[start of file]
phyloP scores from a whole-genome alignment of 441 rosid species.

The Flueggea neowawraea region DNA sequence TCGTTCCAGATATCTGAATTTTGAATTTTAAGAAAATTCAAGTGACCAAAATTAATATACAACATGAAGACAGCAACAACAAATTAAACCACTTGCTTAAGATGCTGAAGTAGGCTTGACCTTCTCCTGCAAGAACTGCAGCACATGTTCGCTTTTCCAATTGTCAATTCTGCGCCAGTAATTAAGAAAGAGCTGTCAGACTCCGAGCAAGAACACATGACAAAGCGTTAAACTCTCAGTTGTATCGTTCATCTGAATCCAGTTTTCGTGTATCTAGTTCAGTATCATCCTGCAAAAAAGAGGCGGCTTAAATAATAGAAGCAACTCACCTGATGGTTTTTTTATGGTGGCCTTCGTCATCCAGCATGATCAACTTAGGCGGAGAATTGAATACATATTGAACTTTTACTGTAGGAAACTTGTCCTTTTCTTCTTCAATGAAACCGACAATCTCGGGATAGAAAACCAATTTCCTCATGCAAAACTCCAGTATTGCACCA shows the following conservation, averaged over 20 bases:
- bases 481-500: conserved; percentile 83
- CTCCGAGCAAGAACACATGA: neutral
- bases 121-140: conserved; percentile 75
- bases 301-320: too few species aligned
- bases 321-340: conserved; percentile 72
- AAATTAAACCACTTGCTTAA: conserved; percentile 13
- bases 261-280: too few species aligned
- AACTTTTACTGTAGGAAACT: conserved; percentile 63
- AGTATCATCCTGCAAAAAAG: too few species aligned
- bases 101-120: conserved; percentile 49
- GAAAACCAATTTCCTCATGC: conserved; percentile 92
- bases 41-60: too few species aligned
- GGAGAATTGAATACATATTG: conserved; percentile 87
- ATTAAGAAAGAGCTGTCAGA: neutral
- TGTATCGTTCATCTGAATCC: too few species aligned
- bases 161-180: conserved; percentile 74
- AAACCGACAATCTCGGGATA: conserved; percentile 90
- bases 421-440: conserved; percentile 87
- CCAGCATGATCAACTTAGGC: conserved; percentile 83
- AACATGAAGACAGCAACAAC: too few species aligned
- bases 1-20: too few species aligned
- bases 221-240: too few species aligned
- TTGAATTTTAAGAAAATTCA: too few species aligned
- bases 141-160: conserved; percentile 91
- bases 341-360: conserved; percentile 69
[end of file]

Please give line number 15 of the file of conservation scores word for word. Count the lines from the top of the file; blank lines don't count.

- GGAGAATTGAATACATATTG: conserved; percentile 87